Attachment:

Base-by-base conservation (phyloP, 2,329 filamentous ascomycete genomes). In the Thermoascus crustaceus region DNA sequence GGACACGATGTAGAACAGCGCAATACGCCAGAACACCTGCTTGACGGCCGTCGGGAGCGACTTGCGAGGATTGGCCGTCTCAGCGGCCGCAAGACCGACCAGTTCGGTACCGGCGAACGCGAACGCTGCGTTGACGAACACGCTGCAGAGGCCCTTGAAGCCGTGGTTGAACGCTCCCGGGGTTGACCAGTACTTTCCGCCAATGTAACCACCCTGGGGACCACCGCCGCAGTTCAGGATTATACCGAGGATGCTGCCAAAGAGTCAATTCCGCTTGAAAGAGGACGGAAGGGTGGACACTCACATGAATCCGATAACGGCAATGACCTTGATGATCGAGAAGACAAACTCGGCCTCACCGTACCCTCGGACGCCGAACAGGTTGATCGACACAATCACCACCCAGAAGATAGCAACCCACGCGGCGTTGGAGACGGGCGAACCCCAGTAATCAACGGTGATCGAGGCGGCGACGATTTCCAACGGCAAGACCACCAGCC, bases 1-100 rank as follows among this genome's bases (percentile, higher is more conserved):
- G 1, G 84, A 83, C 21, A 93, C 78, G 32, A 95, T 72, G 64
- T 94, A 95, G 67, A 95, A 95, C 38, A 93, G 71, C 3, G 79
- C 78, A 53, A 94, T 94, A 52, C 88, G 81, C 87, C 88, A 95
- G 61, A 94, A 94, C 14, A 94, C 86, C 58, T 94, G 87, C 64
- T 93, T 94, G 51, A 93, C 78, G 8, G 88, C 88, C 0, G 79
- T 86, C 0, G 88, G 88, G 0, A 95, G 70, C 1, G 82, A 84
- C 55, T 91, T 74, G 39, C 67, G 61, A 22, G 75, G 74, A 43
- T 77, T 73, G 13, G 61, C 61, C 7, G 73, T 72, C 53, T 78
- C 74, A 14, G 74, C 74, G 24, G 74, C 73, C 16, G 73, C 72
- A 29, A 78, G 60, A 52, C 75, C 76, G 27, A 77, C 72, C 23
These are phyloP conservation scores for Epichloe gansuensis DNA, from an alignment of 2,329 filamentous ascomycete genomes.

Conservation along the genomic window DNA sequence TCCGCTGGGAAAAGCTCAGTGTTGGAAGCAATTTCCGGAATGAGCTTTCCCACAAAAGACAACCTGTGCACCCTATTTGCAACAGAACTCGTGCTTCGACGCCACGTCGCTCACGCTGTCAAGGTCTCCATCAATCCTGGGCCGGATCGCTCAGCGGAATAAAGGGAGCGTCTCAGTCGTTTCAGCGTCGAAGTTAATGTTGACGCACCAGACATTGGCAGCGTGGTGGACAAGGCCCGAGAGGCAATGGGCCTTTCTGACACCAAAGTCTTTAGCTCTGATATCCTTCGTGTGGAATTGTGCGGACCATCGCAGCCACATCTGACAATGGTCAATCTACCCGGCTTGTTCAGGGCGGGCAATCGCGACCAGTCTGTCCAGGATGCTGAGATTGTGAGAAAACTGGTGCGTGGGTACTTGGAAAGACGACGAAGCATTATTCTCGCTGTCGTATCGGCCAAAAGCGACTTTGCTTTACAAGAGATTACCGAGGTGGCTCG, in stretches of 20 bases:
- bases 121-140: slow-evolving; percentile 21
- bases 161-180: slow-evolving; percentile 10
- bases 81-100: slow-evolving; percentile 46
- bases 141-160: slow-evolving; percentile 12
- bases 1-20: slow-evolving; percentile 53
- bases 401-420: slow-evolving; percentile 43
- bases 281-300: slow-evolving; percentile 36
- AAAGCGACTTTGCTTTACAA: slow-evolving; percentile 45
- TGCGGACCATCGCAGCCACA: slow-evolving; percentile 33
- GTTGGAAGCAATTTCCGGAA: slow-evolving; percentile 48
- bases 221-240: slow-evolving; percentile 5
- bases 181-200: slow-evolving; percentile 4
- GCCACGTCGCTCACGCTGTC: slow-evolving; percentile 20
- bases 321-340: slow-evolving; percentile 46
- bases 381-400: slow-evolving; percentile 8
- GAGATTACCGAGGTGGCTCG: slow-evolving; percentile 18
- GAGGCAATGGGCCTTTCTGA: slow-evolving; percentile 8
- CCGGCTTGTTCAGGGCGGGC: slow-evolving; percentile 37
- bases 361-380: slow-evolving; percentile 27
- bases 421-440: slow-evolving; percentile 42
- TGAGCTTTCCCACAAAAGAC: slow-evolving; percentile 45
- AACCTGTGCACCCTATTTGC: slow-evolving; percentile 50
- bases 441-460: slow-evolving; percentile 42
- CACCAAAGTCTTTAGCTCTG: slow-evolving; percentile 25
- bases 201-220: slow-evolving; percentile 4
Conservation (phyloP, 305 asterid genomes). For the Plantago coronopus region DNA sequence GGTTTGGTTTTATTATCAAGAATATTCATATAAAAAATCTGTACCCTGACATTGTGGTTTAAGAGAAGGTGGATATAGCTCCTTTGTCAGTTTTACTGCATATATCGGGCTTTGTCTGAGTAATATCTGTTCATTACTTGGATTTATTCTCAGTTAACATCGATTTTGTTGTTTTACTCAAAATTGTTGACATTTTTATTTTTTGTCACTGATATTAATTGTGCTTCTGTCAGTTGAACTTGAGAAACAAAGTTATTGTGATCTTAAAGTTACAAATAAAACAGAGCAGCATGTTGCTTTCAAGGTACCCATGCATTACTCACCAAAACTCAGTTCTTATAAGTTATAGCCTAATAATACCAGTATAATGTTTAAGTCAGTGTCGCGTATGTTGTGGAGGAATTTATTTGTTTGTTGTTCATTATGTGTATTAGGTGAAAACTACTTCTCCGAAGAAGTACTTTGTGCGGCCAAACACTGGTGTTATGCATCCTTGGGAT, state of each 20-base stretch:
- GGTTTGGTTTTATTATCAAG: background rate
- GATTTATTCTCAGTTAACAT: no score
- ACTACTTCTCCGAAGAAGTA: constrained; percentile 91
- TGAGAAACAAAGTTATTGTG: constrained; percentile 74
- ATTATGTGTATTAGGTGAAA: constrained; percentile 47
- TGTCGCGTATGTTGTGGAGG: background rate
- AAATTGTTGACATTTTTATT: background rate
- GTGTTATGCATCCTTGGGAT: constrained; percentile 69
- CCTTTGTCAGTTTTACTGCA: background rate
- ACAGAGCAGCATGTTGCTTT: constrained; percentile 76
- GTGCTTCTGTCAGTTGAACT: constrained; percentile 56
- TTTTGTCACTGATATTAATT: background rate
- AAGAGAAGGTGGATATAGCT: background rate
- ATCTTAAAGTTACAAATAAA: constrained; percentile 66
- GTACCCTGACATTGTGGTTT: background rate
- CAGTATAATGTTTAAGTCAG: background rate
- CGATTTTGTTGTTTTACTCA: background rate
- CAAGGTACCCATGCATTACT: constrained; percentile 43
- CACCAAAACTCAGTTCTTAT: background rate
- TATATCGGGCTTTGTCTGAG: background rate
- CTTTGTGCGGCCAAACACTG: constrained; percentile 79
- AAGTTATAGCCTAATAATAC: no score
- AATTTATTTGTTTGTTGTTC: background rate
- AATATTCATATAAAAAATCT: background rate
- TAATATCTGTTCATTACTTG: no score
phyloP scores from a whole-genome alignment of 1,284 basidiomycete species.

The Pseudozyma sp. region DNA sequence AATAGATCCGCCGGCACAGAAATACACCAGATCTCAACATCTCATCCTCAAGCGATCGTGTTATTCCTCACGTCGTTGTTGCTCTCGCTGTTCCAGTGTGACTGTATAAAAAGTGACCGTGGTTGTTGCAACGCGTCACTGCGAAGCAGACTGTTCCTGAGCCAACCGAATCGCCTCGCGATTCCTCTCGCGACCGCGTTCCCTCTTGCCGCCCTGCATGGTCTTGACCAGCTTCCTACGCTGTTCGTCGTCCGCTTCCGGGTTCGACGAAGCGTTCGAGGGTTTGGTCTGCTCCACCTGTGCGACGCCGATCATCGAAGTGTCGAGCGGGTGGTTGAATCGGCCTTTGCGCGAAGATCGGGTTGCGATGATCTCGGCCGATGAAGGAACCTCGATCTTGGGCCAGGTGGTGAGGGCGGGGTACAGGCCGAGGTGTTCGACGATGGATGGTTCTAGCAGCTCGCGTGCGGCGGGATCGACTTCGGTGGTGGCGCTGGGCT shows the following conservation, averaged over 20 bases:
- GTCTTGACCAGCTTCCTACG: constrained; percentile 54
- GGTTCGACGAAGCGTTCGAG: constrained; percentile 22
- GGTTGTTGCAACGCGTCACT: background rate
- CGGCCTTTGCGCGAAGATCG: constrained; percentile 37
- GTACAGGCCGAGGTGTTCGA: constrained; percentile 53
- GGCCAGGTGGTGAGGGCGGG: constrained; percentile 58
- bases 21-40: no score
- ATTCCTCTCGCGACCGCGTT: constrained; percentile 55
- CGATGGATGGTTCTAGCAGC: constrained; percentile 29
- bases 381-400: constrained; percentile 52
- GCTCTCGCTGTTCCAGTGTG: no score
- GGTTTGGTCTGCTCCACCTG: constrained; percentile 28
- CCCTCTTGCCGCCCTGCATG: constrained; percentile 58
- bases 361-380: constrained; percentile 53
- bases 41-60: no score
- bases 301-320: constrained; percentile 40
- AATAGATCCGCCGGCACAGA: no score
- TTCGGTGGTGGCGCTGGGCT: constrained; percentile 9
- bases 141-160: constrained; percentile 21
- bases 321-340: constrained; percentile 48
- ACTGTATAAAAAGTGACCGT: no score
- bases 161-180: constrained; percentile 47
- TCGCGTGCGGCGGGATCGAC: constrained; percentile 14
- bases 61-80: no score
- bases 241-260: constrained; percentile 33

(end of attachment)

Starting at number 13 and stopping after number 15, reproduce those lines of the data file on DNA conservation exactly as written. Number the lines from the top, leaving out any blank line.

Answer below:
Conservation along the genomic window DNA sequence TCCGCTGGGAAAAGCTCAGTGTTGGAAGCAATTTCCGGAATGAGCTTTCCCACAAAAGACAACCTGTGCACCCTATTTGCAACAGAACTCGTGCTTCGACGCCACGTCGCTCACGCTGTCAAGGTCTCCATCAATCCTGGGCCGGATCGCTCAGCGGAATAAAGGGAGCGTCTCAGTCGTTTCAGCGTCGAAGTTAATGTTGACGCACCAGACATTGGCAGCGTGGTGGACAAGGCCCGAGAGGCAATGGGCCTTTCTGACACCAAAGTCTTTAGCTCTGATATCCTTCGTGTGGAATTGTGCGGACCATCGCAGCCACATCTGACAATGGTCAATCTACCCGGCTTGTTCAGGGCGGGCAATCGCGACCAGTCTGTCCAGGATGCTGAGATTGTGAGAAAACTGGTGCGTGGGTACTTGGAAAGACGACGAAGCATTATTCTCGCTGTCGTATCGGCCAAAAGCGACTTTGCTTTACAAGAGATTACCGAGGTGGCTCG, in stretches of 20 bases:
- bases 121-140: slow-evolving; percentile 21
- bases 161-180: slow-evolving; percentile 10